The number of Lenny Curry campaign events I covered is definitely in three figures. A common thread for many of them was how below the radar they were.
Endorsement events at local businesses. A speech to the Visit Jacksonville forum. An appearance at the recreation center in Grand Park. And so on.
The media wasn’t at a lot of these. Which was probably ideal, in some senses, as Curry was able to refine his message, his presentation, and, ultimately, turn his campaign from what seemed (to many) like a hypothetical last July into what we see as a fait accompli this July.
Now? Former Mayor Alvin Brown is headed to Disney World with his family. And Lenny Curry? We know where he will be for his next four years.
This may seem like an improbable outcome for those who told him Lenny, you can’t run; you can’t win; Alvin is over 70% in the polls.
But Curry, who learned how to hit and be hit playing football against bigger kids in high school, relished the challenge.
Curry’s campaign team, stalwarts such as Brian Swensen, Brian Hughes, and Tim Baker, kept doing the work of a professional campaign, everything from microtargeted messaging to not letting any message from Bill Bishop or Alvin Brown‘s myriad spox and surrogates go unchallenged.
Curry’s key local supporters, such as Michael Munz, Marty Fiorentino, Peter Rummel, and Tom Petway, doing their parts behind the scenes, from fundraising to maintaining message discipline when needed.
And former mayors John Delaney and John Peyton, who provided advice and counsel throughout the campaign and beyond.
The critics told Lenny Curry that he couldn’t win. Then when it looked imminent, they told him that he wasn’t winning fairly. They called him a Party Boss and worse.
None of that matters anymore.
A measure of the change: the profile piece WJXT ran about Lenny’s wife, Molly, and his three children, Boyd, Brooke, and Bridget.
They could have run that any time in the last year. The family dynamic, I am assured, has been stable through that entire time. Why now?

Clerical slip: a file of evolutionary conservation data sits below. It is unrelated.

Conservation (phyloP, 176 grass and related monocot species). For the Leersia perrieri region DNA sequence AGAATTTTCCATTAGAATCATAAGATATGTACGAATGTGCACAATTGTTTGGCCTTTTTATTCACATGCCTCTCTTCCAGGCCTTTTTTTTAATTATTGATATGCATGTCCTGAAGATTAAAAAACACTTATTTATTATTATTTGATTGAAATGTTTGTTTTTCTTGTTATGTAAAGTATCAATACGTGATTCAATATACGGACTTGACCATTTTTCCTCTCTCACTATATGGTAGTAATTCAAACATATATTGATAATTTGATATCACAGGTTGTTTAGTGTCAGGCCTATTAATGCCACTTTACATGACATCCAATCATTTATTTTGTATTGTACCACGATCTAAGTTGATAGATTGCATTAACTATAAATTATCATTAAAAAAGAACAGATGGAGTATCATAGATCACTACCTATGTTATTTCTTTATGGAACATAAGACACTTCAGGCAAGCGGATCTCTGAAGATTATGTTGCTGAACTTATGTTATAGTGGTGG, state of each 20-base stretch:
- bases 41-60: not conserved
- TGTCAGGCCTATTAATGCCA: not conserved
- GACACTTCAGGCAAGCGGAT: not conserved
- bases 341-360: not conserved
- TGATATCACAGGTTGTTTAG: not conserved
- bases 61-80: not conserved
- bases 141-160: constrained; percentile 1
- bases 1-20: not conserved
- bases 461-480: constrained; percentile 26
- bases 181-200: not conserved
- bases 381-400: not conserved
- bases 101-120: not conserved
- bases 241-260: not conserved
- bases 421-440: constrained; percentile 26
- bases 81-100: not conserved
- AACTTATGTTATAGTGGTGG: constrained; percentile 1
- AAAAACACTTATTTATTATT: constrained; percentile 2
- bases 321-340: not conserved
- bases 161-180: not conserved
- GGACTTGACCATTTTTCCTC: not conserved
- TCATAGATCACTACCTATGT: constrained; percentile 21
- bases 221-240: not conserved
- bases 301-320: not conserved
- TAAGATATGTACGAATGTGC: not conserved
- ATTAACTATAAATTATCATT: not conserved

Because this is Jacksonville. And WJXT is establishment media. And part of that involves friendly stories about politicians, on whose good side they want to stay.
Curry, like anyone who succeeded against the odds, has no shortage of well-wishers and advice-givers. Everyone wants to be there when you win. Everyone wants to tell you that they knew you could do it, all along.
Will Curry buy into it? Doubtful.
He’s not a vengeful man, but he does have a memory, and memory keeps score. A key supporter told me on Tuesday about the various people who trash talked Curry when said supporter was listening, saying that he couldn’t win.
Well, Lenny Curry won.
He gets the plaudits and the platitudes. And he also gets Liberty Street, the Audit and the Budget, a violent crime wave that won’t magically abate once he is sworn in, and so on.
In Who the Cap Fits?, Bob Marley sang lyrics that apply.
“Your worst enemy could be your best friend, and your best friend could be your worst enemy.”
I’m not sure if Curry talked to former Mayor Brown about how that works. One thing that is clear about any Jacksonville mayor though is that supporters have their own time tables and expectations for when and how things should go down. Everyone who cares about politics has a wish list.
And Mayor Curry will have to learn, on the big stage, that the ultimate wish list is his own.
He will do that under the glare of camera lights, with a gaggle of reporters at every stop. Curry, an introvert by nature, will have to turn on the charm.
For four straight years.